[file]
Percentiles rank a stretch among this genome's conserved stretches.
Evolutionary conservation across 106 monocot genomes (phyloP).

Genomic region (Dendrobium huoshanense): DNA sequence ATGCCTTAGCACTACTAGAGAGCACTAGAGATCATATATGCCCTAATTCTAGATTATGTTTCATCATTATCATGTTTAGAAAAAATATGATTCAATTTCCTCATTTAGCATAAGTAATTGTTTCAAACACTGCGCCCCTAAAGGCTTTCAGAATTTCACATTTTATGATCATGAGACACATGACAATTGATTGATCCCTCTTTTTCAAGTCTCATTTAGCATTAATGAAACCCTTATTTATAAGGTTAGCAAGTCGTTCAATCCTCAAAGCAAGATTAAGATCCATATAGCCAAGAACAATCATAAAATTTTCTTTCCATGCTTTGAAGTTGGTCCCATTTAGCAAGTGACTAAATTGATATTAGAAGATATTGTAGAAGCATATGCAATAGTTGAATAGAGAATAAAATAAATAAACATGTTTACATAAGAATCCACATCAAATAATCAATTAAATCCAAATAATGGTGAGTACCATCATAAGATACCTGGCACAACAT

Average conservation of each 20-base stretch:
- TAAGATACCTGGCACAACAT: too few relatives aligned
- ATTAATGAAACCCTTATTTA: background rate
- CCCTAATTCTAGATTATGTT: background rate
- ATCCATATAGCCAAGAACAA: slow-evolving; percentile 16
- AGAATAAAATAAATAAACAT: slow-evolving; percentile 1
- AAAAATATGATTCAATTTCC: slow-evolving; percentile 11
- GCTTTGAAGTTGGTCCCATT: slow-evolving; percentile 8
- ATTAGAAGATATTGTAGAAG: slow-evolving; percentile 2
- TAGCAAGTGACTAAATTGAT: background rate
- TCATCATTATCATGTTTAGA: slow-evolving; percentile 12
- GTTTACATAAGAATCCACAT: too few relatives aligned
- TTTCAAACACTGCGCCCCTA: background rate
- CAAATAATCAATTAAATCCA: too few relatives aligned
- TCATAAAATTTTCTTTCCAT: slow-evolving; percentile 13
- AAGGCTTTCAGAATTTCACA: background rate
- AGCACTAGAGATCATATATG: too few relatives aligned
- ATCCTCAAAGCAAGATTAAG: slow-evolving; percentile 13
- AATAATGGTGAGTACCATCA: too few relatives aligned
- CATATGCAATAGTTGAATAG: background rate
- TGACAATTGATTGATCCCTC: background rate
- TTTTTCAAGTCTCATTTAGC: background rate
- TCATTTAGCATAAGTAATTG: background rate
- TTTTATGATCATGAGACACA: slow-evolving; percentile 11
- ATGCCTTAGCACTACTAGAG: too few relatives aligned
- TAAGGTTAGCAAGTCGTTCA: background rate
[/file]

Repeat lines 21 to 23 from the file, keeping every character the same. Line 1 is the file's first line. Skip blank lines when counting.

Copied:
- ATCCTCAAAGCAAGATTAAG: slow-evolving; percentile 13
- AATAATGGTGAGTACCATCA: too few relatives aligned
- CATATGCAATAGTTGAATAG: background rate